Suicide Girls: Blackheart Burlesque – Inked Punk Rock Pin-Ups Take Over Lodo!

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Suicide Girls in Repose (Photo: Suicide Girls Press)

Suicide Girls: Blackheart Burlesque – Inked Punk Rock Pin-Ups Take Over Lodo!

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Suicide Girls will take on Lodo Saturday night, October 19 (Photo: Suicide Girls Press)

Suicide Girls will take on Lodo Saturday night, October 19 (Photo: Suicide Girls Press)

Tomorrow night the Summit Music Hall in Lodo will host some of the most raucous, sensual, smart,  inked and shapely punk rock you’re likely to see anywhere. Suicide Girls – the “… online community that celebrates alternative beauty and indie culture,” will be presenting Suicide Girls: Blackheart Burlesque to an undoubtedly hip Denver crowd.  If  you don’t already have tickets, you might as well pack up the car and head for Salt Lake City for Sunday night’s show, or to Seattle for Tuesday’s – the Denver show has been sold out for a while. To get a taste of what you’ll be seeing on stage, take a gander at the slideshow below (WARNING: While none of the images are full-on NSFW, they’re damned close! Gaze accordingly – you’ve been warned…).

That tour created what the troupe claims is a community with “…tens of thousands of models who have submitted MILLIONS of photos  to [their] website hoping to earn official SuicideGirl status.”

When Suicide Girls put together their first burlesque tour in the early ‘aughts, they knew they were offering their audiences something new, refreshing and fun. They also knew they were putting something new, fresh and strong  on stage every night. This interpretation of  burlesque was based in the same vitriol and vehemence that spawned Punk Rock (yeah, with capitals!) in the mid-’70s, with a newfound venom and oodles of sexy defiance. What they may not have known was how deeply their desire to bring back to life the then-staid American Burlesque genre – lethargically kicking and screaming to the worn down tune of “The Stripper” – might affect the members of those audiences, and the power of the ripple effect the tour produced on the genre as a whole.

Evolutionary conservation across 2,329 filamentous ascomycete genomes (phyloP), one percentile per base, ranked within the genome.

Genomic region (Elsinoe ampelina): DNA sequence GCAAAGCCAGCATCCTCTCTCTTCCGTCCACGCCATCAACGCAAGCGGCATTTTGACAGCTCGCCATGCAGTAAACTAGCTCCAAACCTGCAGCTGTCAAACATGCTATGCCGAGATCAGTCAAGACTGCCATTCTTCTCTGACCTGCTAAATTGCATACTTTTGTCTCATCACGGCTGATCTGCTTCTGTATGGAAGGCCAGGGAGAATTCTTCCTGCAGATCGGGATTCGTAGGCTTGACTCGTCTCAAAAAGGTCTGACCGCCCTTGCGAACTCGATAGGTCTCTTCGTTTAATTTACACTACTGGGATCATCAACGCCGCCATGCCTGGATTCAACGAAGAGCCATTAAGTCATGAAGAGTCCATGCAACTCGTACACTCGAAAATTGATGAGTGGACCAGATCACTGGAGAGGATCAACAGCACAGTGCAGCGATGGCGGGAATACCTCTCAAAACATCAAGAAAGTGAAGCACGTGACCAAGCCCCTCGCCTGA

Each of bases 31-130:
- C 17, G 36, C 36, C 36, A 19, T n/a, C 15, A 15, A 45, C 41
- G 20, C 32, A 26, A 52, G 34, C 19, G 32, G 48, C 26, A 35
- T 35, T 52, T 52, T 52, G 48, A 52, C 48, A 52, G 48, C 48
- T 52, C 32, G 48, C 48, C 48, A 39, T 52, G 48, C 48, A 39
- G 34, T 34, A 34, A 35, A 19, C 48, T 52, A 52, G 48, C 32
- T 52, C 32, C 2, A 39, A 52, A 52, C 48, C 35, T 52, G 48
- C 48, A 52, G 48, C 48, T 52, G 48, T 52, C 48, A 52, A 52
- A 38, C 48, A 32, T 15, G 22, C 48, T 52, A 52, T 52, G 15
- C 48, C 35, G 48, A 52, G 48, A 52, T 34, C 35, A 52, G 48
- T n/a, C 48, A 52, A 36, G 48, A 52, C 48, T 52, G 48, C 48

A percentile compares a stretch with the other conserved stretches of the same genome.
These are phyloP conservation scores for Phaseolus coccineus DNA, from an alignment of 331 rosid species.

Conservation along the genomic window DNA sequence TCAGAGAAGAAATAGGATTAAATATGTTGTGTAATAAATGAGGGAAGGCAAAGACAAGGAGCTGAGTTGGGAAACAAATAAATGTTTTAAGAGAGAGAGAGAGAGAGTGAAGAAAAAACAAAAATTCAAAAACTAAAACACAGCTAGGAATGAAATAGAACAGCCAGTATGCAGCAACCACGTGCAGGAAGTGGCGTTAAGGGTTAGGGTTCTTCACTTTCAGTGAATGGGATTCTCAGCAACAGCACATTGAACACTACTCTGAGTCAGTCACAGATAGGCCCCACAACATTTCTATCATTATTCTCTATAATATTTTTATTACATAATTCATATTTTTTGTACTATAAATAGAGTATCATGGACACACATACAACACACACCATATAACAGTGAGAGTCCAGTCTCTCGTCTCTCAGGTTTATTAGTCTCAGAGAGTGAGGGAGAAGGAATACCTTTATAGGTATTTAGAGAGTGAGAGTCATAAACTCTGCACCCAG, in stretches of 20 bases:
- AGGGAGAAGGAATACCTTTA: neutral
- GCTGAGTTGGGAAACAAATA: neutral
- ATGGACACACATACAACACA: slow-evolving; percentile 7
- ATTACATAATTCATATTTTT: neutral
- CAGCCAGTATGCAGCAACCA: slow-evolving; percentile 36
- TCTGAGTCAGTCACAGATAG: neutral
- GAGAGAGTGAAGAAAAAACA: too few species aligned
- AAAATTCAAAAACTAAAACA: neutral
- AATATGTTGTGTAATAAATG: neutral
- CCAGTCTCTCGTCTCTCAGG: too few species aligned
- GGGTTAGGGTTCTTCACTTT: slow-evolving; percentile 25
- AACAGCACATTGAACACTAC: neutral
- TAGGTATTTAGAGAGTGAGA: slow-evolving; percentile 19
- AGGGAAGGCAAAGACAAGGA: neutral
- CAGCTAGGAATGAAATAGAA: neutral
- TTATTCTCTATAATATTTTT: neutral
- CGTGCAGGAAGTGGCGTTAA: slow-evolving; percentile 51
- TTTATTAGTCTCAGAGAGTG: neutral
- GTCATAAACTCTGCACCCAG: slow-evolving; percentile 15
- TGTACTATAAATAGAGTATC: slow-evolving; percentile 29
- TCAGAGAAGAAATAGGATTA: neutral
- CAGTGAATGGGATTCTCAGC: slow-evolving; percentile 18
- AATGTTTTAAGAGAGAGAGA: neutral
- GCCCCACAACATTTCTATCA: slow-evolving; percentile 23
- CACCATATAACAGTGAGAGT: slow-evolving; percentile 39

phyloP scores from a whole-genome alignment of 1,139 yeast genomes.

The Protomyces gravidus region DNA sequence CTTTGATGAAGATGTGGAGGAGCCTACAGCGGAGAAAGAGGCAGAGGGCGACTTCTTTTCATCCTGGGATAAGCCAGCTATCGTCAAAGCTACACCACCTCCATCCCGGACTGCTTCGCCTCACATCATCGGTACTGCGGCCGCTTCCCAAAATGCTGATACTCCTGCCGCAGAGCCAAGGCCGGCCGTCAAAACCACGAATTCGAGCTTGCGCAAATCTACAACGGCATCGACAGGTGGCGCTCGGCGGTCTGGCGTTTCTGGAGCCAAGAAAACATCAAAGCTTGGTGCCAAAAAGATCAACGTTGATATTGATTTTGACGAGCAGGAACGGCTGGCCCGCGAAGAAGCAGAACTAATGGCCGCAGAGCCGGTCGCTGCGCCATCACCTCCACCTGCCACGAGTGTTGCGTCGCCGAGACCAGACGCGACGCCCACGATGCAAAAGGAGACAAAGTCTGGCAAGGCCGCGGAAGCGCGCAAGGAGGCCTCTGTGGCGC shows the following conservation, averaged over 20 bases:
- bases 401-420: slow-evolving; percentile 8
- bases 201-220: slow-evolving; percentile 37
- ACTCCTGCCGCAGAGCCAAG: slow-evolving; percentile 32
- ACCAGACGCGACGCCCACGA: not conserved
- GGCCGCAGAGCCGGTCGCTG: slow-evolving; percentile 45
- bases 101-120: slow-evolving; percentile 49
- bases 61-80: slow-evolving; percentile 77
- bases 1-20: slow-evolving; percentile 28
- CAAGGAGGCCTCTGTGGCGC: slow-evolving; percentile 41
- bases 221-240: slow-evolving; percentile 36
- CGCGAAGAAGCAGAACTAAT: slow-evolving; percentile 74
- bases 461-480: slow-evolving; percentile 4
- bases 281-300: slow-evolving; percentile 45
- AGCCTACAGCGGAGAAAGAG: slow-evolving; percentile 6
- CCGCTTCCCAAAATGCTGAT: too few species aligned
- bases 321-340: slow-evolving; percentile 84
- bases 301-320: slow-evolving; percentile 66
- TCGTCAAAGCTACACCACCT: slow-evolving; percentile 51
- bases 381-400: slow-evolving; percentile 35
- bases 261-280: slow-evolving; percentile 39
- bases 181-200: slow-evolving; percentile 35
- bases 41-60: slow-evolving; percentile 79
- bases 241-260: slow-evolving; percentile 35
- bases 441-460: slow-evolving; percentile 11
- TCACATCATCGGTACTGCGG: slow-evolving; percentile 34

That tour created what the troupe claims is a community with “…tens of thousands of models who have submitted MILLIONS of photos  to [their] website hoping to earn official SuicideGirl status.” It popularized a community that “…carefully chooses the most unique, beautiful women from those submissions and invites them to join our sorority of badass bombshells and geek goddesses,” and gave all of those millions of people the 21st-century version of the circus that every kid, at one time or another, dreams desperately of running away with.

Missy Suicide  (Photo: Suicide Girls Press)

Missy Suicide (Photo: Suicide Girls Press)

This year’s tour – which started in Cleveland,OH on October 11 – stops in a different city nearly every night (consecutively and with very few nights off) until it wraps up the US leg in New Orleans on December 5. DenverThread had a chance to talk with Suicide Girls co-founder Missy Suicide about the new production, and a little about the mark the SG Community has made on pop culture. Read on to get a taste of the intelligent, enlightened world of the Blackheart Burlesque ….

 DenverThread: Tell us about the reasoning behind re-opening the Blackheart Burlesque after six years of quietly growing the Suicide Girls Community. Any chance this tour is a recruiting tool for erstwhile hidden – maybe unaware – future Suicide Girls to join the movement/army?


Missy Suicide: We did a mini book tour last spring for a book we put out called Hard Girls, Soft Light and even with just listing the book signings as Facebook events the word got around so quickly – and the turn out was so incredible -we were just blown away by the enthusiasm for seeing  and meeting the girls live in person. With 500-750 people showing up to have a few of the girls sign a book in a comic shop, we knew we had an opportunity to create a better experience than just a signing for our fans, and so we decided to re-imagine and re-create our Burlesque show from the ground up and put it back on tour.  We are always looking for new girls and the girls are passing out cards to recruit the lovely ladies who come to the shows.